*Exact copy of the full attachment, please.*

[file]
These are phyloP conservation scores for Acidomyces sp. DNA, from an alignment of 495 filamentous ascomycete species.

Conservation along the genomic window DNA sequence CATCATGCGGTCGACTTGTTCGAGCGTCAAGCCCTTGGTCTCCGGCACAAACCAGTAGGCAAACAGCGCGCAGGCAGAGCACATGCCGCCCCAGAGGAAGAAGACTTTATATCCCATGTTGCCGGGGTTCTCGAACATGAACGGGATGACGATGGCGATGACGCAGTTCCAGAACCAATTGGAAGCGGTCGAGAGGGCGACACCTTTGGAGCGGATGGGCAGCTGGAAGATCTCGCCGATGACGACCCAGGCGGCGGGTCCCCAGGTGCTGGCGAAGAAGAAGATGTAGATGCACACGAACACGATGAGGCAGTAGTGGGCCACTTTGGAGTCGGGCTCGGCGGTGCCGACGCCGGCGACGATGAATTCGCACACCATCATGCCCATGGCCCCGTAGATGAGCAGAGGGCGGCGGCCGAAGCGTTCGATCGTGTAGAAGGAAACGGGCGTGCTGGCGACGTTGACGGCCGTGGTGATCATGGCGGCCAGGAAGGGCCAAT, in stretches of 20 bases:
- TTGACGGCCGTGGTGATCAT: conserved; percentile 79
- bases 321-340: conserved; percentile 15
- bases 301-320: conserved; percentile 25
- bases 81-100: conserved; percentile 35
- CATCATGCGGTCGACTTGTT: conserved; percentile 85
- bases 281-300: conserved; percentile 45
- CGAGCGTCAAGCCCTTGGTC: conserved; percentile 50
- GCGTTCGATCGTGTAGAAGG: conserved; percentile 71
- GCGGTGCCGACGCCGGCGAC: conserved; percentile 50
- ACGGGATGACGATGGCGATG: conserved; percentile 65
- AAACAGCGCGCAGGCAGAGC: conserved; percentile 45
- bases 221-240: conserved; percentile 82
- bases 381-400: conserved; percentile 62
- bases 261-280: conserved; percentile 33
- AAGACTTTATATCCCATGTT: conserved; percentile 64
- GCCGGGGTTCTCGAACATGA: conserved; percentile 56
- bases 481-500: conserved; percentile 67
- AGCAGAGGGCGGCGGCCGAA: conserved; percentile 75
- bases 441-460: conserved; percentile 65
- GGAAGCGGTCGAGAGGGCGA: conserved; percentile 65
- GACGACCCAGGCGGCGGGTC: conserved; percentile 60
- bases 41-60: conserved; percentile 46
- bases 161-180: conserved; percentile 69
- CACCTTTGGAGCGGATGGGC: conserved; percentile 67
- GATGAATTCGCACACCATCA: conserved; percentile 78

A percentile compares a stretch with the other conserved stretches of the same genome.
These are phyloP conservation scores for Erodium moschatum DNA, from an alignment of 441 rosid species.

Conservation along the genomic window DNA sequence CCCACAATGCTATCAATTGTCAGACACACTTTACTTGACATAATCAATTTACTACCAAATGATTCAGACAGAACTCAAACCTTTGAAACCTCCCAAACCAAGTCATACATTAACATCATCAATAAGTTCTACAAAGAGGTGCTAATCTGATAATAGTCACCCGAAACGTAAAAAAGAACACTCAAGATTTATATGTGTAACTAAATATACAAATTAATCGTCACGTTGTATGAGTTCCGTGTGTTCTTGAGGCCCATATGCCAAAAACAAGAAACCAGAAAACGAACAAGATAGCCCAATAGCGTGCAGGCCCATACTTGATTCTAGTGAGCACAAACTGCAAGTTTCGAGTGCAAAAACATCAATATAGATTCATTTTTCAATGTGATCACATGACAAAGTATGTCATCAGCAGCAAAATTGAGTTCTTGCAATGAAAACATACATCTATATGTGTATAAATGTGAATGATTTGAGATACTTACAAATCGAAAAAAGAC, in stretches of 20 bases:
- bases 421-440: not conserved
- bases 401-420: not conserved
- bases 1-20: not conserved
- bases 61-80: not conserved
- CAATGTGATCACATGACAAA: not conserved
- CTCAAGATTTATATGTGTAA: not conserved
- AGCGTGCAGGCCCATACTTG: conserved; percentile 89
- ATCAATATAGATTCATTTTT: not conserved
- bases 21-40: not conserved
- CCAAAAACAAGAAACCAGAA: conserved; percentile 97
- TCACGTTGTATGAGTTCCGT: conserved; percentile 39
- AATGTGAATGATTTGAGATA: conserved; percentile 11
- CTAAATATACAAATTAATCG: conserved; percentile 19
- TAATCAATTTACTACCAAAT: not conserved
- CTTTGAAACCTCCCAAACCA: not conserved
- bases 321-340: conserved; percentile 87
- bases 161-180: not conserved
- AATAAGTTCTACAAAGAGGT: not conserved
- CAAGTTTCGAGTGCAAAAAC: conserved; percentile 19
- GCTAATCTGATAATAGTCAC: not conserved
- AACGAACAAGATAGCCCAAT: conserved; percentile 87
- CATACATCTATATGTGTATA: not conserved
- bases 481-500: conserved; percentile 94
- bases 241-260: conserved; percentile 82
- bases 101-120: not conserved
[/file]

These are phyloP conservation scores for Acidomyces sp. DNA, from an alignment of 495 filamentous ascomycete species.

Conservation along the genomic window DNA sequence CATCATGCGGTCGACTTGTTCGAGCGTCAAGCCCTTGGTCTCCGGCACAAACCAGTAGGCAAACAGCGCGCAGGCAGAGCACATGCCGCCCCAGAGGAAGAAGACTTTATATCCCATGTTGCCGGGGTTCTCGAACATGAACGGGATGACGATGGCGATGACGCAGTTCCAGAACCAATTGGAAGCGGTCGAGAGGGCGACACCTTTGGAGCGGATGGGCAGCTGGAAGATCTCGCCGATGACGACCCAGGCGGCGGGTCCCCAGGTGCTGGCGAAGAAGAAGATGTAGATGCACACGAACACGATGAGGCAGTAGTGGGCCACTTTGGAGTCGGGCTCGGCGGTGCCGACGCCGGCGACGATGAATTCGCACACCATCATGCCCATGGCCCCGTAGATGAGCAGAGGGCGGCGGCCGAAGCGTTCGATCGTGTAGAAGGAAACGGGCGTGCTGGCGACGTTGACGGCCGTGGTGATCATGGCGGCCAGGAAGGGCCAAT, in stretches of 20 bases:
- TTGACGGCCGTGGTGATCAT: conserved; percentile 79
- bases 321-340: conserved; percentile 15
- bases 301-320: conserved; percentile 25
- bases 81-100: conserved; percentile 35
- CATCATGCGGTCGACTTGTT: conserved; percentile 85
- bases 281-300: conserved; percentile 45
- CGAGCGTCAAGCCCTTGGTC: conserved; percentile 50
- GCGTTCGATCGTGTAGAAGG: conserved; percentile 71
- GCGGTGCCGACGCCGGCGAC: conserved; percentile 50
- ACGGGATGACGATGGCGATG: conserved; percentile 65
- AAACAGCGCGCAGGCAGAGC: conserved; percentile 45
- bases 221-240: conserved; percentile 82
- bases 381-400: conserved; percentile 62
- bases 261-280: conserved; percentile 33
- AAGACTTTATATCCCATGTT: conserved; percentile 64
- GCCGGGGTTCTCGAACATGA: conserved; percentile 56
- bases 481-500: conserved; percentile 67
- AGCAGAGGGCGGCGGCCGAA: conserved; percentile 75
- bases 441-460: conserved; percentile 65
- GGAAGCGGTCGAGAGGGCGA: conserved; percentile 65
- GACGACCCAGGCGGCGGGTC: conserved; percentile 60
- bases 41-60: conserved; percentile 46
- bases 161-180: conserved; percentile 69
- CACCTTTGGAGCGGATGGGC: conserved; percentile 67
- GATGAATTCGCACACCATCA: conserved; percentile 78

A percentile compares a stretch with the other conserved stretches of the same genome.
These are phyloP conservation scores for Erodium moschatum DNA, from an alignment of 441 rosid species.

Conservation along the genomic window DNA sequence CCCACAATGCTATCAATTGTCAGACACACTTTACTTGACATAATCAATTTACTACCAAATGATTCAGACAGAACTCAAACCTTTGAAACCTCCCAAACCAAGTCATACATTAACATCATCAATAAGTTCTACAAAGAGGTGCTAATCTGATAATAGTCACCCGAAACGTAAAAAAGAACACTCAAGATTTATATGTGTAACTAAATATACAAATTAATCGTCACGTTGTATGAGTTCCGTGTGTTCTTGAGGCCCATATGCCAAAAACAAGAAACCAGAAAACGAACAAGATAGCCCAATAGCGTGCAGGCCCATACTTGATTCTAGTGAGCACAAACTGCAAGTTTCGAGTGCAAAAACATCAATATAGATTCATTTTTCAATGTGATCACATGACAAAGTATGTCATCAGCAGCAAAATTGAGTTCTTGCAATGAAAACATACATCTATATGTGTATAAATGTGAATGATTTGAGATACTTACAAATCGAAAAAAGAC, in stretches of 20 bases:
- bases 421-440: not conserved
- bases 401-420: not conserved
- bases 1-20: not conserved
- bases 61-80: not conserved
- CAATGTGATCACATGACAAA: not conserved
- CTCAAGATTTATATGTGTAA: not conserved
- AGCGTGCAGGCCCATACTTG: conserved; percentile 89
- ATCAATATAGATTCATTTTT: not conserved
- bases 21-40: not conserved
- CCAAAAACAAGAAACCAGAA: conserved; percentile 97
- TCACGTTGTATGAGTTCCGT: conserved; percentile 39
- AATGTGAATGATTTGAGATA: conserved; percentile 11
- CTAAATATACAAATTAATCG: conserved; percentile 19
- TAATCAATTTACTACCAAAT: not conserved
- CTTTGAAACCTCCCAAACCA: not conserved
- bases 321-340: conserved; percentile 87
- bases 161-180: not conserved
- AATAAGTTCTACAAAGAGGT: not conserved
- CAAGTTTCGAGTGCAAAAAC: conserved; percentile 19
- GCTAATCTGATAATAGTCAC: not conserved
- AACGAACAAGATAGCCCAAT: conserved; percentile 87
- CATACATCTATATGTGTATA: not conserved
- bases 481-500: conserved; percentile 94
- bases 241-260: conserved; percentile 82
- bases 101-120: not conserved